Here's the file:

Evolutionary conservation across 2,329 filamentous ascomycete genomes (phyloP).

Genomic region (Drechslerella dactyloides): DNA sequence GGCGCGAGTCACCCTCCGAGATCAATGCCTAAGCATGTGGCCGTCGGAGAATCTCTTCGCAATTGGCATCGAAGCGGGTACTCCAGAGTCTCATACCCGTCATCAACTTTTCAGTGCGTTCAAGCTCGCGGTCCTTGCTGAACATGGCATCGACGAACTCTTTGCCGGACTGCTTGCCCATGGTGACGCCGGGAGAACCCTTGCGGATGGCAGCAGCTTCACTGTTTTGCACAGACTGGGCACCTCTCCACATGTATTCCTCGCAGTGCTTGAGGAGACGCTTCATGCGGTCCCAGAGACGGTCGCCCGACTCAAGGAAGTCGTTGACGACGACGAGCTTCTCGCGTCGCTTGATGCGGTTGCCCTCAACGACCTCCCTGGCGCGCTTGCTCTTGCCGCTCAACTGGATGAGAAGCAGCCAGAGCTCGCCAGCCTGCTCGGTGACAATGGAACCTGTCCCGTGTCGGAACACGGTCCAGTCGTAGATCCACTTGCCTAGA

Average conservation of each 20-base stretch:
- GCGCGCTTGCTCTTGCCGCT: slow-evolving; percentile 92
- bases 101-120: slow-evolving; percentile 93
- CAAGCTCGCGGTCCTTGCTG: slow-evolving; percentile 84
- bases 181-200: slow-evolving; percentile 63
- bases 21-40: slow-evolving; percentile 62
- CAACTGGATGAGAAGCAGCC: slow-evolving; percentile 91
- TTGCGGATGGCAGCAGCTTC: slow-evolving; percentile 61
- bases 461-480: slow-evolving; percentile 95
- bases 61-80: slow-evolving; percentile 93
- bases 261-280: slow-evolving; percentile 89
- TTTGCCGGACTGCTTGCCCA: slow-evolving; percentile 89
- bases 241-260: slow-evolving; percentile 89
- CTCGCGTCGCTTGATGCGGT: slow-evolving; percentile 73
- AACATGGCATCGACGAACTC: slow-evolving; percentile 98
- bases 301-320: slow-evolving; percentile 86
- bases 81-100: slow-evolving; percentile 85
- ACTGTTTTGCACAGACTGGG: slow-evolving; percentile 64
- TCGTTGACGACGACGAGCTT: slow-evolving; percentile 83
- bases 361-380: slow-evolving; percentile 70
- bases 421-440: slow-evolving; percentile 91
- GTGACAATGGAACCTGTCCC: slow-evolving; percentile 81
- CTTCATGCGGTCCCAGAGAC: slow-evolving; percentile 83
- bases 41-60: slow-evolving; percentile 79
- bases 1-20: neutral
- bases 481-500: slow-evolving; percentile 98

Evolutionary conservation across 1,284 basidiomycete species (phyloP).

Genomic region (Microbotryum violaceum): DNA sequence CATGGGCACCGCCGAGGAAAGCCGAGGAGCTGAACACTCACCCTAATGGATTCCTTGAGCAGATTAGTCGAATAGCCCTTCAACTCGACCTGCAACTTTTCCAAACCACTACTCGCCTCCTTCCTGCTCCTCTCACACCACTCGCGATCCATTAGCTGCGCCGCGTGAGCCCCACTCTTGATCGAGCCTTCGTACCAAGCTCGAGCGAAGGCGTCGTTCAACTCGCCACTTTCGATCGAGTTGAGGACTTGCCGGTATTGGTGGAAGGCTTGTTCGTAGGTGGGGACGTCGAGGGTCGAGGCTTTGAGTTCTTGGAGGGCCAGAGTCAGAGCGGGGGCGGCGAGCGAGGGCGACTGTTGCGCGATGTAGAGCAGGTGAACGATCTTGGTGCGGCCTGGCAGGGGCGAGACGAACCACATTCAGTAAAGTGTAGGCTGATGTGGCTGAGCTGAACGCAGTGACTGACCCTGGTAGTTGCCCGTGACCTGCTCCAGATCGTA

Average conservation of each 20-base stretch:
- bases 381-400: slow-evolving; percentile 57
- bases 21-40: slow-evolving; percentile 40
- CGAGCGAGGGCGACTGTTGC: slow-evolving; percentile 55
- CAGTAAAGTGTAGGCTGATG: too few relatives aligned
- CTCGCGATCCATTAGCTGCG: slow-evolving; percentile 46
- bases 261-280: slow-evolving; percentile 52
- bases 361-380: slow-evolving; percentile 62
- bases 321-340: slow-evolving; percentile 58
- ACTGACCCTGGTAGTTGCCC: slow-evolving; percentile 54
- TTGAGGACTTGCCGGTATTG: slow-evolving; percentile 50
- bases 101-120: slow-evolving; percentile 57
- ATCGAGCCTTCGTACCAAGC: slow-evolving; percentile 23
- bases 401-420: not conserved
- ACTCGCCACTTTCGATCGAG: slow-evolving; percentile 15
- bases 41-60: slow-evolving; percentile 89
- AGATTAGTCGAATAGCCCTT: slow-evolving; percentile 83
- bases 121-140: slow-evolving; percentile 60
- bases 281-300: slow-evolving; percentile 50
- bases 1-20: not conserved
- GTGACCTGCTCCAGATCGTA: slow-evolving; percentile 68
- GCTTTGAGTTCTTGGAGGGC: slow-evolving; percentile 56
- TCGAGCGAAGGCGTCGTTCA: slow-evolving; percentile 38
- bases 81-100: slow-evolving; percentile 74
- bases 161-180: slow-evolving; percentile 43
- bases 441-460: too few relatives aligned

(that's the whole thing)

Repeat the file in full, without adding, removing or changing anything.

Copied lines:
Evolutionary conservation across 2,329 filamentous ascomycete genomes (phyloP).

Genomic region (Drechslerella dactyloides): DNA sequence GGCGCGAGTCACCCTCCGAGATCAATGCCTAAGCATGTGGCCGTCGGAGAATCTCTTCGCAATTGGCATCGAAGCGGGTACTCCAGAGTCTCATACCCGTCATCAACTTTTCAGTGCGTTCAAGCTCGCGGTCCTTGCTGAACATGGCATCGACGAACTCTTTGCCGGACTGCTTGCCCATGGTGACGCCGGGAGAACCCTTGCGGATGGCAGCAGCTTCACTGTTTTGCACAGACTGGGCACCTCTCCACATGTATTCCTCGCAGTGCTTGAGGAGACGCTTCATGCGGTCCCAGAGACGGTCGCCCGACTCAAGGAAGTCGTTGACGACGACGAGCTTCTCGCGTCGCTTGATGCGGTTGCCCTCAACGACCTCCCTGGCGCGCTTGCTCTTGCCGCTCAACTGGATGAGAAGCAGCCAGAGCTCGCCAGCCTGCTCGGTGACAATGGAACCTGTCCCGTGTCGGAACACGGTCCAGTCGTAGATCCACTTGCCTAGA

Average conservation of each 20-base stretch:
- GCGCGCTTGCTCTTGCCGCT: slow-evolving; percentile 92
- bases 101-120: slow-evolving; percentile 93
- CAAGCTCGCGGTCCTTGCTG: slow-evolving; percentile 84
- bases 181-200: slow-evolving; percentile 63
- bases 21-40: slow-evolving; percentile 62
- CAACTGGATGAGAAGCAGCC: slow-evolving; percentile 91
- TTGCGGATGGCAGCAGCTTC: slow-evolving; percentile 61
- bases 461-480: slow-evolving; percentile 95
- bases 61-80: slow-evolving; percentile 93
- bases 261-280: slow-evolving; percentile 89
- TTTGCCGGACTGCTTGCCCA: slow-evolving; percentile 89
- bases 241-260: slow-evolving; percentile 89
- CTCGCGTCGCTTGATGCGGT: slow-evolving; percentile 73
- AACATGGCATCGACGAACTC: slow-evolving; percentile 98
- bases 301-320: slow-evolving; percentile 86
- bases 81-100: slow-evolving; percentile 85
- ACTGTTTTGCACAGACTGGG: slow-evolving; percentile 64
- TCGTTGACGACGACGAGCTT: slow-evolving; percentile 83
- bases 361-380: slow-evolving; percentile 70
- bases 421-440: slow-evolving; percentile 91
- GTGACAATGGAACCTGTCCC: slow-evolving; percentile 81
- CTTCATGCGGTCCCAGAGAC: slow-evolving; percentile 83
- bases 41-60: slow-evolving; percentile 79
- bases 1-20: neutral
- bases 481-500: slow-evolving; percentile 98

Evolutionary conservation across 1,284 basidiomycete species (phyloP).

Genomic region (Microbotryum violaceum): DNA sequence CATGGGCACCGCCGAGGAAAGCCGAGGAGCTGAACACTCACCCTAATGGATTCCTTGAGCAGATTAGTCGAATAGCCCTTCAACTCGACCTGCAACTTTTCCAAACCACTACTCGCCTCCTTCCTGCTCCTCTCACACCACTCGCGATCCATTAGCTGCGCCGCGTGAGCCCCACTCTTGATCGAGCCTTCGTACCAAGCTCGAGCGAAGGCGTCGTTCAACTCGCCACTTTCGATCGAGTTGAGGACTTGCCGGTATTGGTGGAAGGCTTGTTCGTAGGTGGGGACGTCGAGGGTCGAGGCTTTGAGTTCTTGGAGGGCCAGAGTCAGAGCGGGGGCGGCGAGCGAGGGCGACTGTTGCGCGATGTAGAGCAGGTGAACGATCTTGGTGCGGCCTGGCAGGGGCGAGACGAACCACATTCAGTAAAGTGTAGGCTGATGTGGCTGAGCTGAACGCAGTGACTGACCCTGGTAGTTGCCCGTGACCTGCTCCAGATCGTA

Average conservation of each 20-base stretch:
- bases 381-400: slow-evolving; percentile 57
- bases 21-40: slow-evolving; percentile 40
- CGAGCGAGGGCGACTGTTGC: slow-evolving; percentile 55
- CAGTAAAGTGTAGGCTGATG: too few relatives aligned
- CTCGCGATCCATTAGCTGCG: slow-evolving; percentile 46
- bases 261-280: slow-evolving; percentile 52
- bases 361-380: slow-evolving; percentile 62
- bases 321-340: slow-evolving; percentile 58
- ACTGACCCTGGTAGTTGCCC: slow-evolving; percentile 54
- TTGAGGACTTGCCGGTATTG: slow-evolving; percentile 50
- bases 101-120: slow-evolving; percentile 57
- ATCGAGCCTTCGTACCAAGC: slow-evolving; percentile 23
- bases 401-420: not conserved
- ACTCGCCACTTTCGATCGAG: slow-evolving; percentile 15
- bases 41-60: slow-evolving; percentile 89
- AGATTAGTCGAATAGCCCTT: slow-evolving; percentile 83
- bases 121-140: slow-evolving; percentile 60
- bases 281-300: slow-evolving; percentile 50
- bases 1-20: not conserved
- GTGACCTGCTCCAGATCGTA: slow-evolving; percentile 68
- GCTTTGAGTTCTTGGAGGGC: slow-evolving; percentile 56
- TCGAGCGAAGGCGTCGTTCA: slow-evolving; percentile 38
- bases 81-100: slow-evolving; percentile 74
- bases 161-180: slow-evolving; percentile 43
- bases 441-460: too few relatives aligned